Andrew MacLeod wrote for The Independent this week about the responsibilities of journalists in reporting terrorist attacks. He called on the media in Britain to adopt a voluntary code of conduct “to not publish the names of terrorist murderers unless the police ask”. He said terrorists “crave notoriety” and that publishing the names helps them achieve it, “and inspires other murderers to follow in their footsteps”.
I can understand his feelings, but I think this goes too far. Openness is always best, and a free media must be able to report events such as the Manchester bombing and to allow people to try to understand them. That means knowing as much as possible about the person who did it.
This case was complicated by the leak of the name of the murderer through the US media. The British police thought this was unhelpful to their investigation, because it might have tipped off some of his associates that they were wanted. In any case, the leak suggested that Mr MacLeod’s proposal, even if justified, is not practical. It would not be possible to prevent the name being reported.
The Independent would refrain from publishing the name for a short time if asked by the police, but once it has been reported we want to give our readers the fullest picture possible. That said, I agree that in comment and analysis articles there is often no need to name terrorists and we should avoid doing so.
Mr MacLeod also wants us to stop using the term “suicide bomber” and to use “suicide murderer” instead. Again, I see his point and I used the word “murderer” just now, but I don’t think there is a need for a rule about this. A suicide bomber is a factual term that carries more information, because it includes the method used to carry out murder. Should we prefer the term murderer because it is more explicit about the bomber’s intent? I don’t think so. We all understand that bombs are intended to kill, and to start prescribing usage in order to make value judgements would be unwise. Keep it factual and let the reader decide.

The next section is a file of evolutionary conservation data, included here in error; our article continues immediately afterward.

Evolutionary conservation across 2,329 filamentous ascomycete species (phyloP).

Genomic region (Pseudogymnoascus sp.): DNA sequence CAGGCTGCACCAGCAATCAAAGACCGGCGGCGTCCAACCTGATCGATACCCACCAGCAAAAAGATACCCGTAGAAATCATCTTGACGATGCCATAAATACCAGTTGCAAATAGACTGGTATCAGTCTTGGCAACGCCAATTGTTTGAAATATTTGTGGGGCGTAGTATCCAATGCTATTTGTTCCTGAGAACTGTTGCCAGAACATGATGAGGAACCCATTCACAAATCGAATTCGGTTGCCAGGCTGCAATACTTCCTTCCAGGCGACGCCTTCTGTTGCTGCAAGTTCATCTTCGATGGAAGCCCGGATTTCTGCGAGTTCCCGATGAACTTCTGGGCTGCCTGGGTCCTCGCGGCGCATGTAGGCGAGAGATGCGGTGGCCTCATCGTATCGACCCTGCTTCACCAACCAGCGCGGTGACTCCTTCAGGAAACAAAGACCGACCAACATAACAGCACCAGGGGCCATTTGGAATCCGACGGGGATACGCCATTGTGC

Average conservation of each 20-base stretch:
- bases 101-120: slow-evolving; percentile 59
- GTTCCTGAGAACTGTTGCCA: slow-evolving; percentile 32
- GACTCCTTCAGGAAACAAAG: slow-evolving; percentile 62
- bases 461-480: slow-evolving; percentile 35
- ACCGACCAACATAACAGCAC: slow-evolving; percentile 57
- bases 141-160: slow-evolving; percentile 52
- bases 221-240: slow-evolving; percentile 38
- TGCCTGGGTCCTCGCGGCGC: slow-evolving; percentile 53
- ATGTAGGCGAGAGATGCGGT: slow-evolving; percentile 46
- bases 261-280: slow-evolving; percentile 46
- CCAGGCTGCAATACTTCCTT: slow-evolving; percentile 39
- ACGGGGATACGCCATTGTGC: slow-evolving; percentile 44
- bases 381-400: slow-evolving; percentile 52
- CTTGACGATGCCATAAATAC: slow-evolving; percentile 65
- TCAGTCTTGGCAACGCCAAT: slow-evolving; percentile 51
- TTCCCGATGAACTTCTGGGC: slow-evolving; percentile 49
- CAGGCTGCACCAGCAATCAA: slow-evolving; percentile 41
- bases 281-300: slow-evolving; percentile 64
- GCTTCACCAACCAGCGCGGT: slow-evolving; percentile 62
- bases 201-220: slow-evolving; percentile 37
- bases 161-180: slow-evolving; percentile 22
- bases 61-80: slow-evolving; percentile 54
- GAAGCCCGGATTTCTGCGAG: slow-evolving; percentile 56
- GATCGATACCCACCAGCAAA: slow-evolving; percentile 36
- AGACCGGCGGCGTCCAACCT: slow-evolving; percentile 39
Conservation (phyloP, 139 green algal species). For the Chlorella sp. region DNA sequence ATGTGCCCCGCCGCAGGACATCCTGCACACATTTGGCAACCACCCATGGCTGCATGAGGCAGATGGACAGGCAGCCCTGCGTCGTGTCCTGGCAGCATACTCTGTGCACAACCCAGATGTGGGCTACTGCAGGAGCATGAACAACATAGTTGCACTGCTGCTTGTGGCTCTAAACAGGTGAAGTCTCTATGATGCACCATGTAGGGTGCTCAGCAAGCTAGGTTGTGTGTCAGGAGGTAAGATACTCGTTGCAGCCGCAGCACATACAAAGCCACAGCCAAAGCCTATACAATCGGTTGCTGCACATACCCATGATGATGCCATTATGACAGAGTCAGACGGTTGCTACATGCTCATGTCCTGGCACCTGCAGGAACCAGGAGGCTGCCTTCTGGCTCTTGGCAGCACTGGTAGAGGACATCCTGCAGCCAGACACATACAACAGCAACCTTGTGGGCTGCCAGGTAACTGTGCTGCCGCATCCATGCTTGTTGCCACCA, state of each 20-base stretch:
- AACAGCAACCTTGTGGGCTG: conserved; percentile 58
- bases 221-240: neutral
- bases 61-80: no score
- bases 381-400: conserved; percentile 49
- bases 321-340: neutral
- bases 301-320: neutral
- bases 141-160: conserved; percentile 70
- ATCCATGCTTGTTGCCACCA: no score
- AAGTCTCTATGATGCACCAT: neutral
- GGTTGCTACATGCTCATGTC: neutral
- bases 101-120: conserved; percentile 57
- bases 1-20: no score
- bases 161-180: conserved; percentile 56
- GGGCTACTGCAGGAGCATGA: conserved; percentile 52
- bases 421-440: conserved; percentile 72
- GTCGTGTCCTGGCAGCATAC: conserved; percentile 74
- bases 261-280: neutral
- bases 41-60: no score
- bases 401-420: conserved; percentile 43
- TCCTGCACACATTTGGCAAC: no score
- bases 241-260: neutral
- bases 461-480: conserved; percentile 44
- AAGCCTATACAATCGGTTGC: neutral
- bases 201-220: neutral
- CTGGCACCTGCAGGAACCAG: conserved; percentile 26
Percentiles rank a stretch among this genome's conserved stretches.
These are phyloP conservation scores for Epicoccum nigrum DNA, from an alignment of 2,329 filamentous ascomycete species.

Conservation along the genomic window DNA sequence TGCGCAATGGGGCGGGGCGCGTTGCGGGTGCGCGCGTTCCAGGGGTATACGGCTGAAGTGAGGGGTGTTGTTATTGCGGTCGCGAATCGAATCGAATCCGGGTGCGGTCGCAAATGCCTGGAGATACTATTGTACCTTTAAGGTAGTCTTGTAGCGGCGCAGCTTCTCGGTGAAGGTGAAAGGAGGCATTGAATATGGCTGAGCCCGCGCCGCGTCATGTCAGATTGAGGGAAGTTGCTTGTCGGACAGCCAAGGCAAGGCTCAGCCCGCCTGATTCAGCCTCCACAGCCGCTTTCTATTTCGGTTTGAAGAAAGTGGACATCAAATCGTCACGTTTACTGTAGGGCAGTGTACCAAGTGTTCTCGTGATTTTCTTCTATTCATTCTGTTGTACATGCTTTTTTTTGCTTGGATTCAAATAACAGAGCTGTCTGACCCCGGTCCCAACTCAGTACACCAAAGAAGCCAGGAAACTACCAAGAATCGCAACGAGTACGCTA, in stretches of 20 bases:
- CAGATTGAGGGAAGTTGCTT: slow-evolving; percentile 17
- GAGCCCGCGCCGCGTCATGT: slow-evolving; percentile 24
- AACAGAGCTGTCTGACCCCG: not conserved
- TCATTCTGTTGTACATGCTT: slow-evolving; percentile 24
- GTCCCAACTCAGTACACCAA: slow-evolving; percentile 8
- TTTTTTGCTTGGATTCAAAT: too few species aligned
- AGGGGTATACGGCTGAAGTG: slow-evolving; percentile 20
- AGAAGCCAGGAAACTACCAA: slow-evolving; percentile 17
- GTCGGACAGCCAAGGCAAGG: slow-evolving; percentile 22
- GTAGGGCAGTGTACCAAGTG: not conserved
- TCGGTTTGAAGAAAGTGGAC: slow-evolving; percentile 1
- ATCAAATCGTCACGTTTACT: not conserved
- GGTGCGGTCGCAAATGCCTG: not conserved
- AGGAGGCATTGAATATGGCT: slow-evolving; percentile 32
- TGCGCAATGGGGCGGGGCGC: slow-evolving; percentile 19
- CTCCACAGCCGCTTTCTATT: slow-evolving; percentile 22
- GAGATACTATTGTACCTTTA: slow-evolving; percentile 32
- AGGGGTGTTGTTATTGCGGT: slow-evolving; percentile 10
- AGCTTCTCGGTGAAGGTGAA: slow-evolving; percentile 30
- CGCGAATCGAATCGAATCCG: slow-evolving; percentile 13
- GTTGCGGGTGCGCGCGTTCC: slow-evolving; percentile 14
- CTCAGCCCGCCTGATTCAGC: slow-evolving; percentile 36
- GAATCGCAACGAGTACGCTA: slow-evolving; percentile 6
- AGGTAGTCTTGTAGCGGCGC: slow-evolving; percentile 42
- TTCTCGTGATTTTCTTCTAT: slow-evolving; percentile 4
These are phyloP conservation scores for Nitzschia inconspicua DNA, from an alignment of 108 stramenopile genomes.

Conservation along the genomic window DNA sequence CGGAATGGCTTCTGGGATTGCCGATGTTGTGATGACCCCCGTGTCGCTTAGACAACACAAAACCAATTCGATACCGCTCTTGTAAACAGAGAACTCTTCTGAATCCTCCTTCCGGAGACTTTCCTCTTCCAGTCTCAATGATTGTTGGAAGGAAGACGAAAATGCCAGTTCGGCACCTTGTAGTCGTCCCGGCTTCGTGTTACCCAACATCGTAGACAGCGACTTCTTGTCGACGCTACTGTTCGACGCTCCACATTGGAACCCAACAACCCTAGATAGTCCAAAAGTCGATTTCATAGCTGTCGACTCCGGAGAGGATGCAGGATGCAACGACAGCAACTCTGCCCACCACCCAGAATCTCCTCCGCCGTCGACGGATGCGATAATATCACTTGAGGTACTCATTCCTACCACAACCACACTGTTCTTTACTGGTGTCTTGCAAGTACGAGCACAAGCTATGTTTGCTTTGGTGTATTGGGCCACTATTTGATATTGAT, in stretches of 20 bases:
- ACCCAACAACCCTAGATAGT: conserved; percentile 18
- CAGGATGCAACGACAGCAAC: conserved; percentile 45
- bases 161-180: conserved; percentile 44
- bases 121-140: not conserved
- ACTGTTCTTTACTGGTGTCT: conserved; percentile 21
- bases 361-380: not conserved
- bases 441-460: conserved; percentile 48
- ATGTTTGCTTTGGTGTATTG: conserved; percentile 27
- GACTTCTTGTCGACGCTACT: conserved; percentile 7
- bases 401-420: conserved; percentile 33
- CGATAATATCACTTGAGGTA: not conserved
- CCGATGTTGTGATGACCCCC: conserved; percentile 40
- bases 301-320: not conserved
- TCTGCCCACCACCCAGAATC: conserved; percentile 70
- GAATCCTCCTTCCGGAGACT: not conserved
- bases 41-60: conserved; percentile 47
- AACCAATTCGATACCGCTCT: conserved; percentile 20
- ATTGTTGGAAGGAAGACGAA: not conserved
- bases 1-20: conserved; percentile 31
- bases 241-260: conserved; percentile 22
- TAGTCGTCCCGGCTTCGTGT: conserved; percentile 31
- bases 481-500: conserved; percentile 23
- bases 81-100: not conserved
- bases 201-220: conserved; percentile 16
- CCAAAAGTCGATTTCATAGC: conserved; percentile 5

Butternut quash: We reported recently that President Trump had tried to block a trial of one of his supporters accused of assault and battery at a campaign rally, but that his challenge had been “squashed by a federal judge”. That has now been changed to “quashed”. It may have been a simple typing error, but it is interesting that squash began as a variant of quash.
Quash came from Old French quasser, meaning “annul”, from Latin cassus, “null, void”. The “s” was added to the start in 16th-century English. I wonder if the association with physically flattening something was to do with squeeze, a word which had earlier gone through a similar process, according to the Oxford Dictionary, adding an “s” to queise, “of unknown origin”. (And the vegetable squash is unrelated, a shortening of Native American Narragansett asquutasquash.)
So we could say that the judge squashed the President’s application, but the conventional legal term is quash. Fascinating though the etymology is, we shouldn’t distract the reader.
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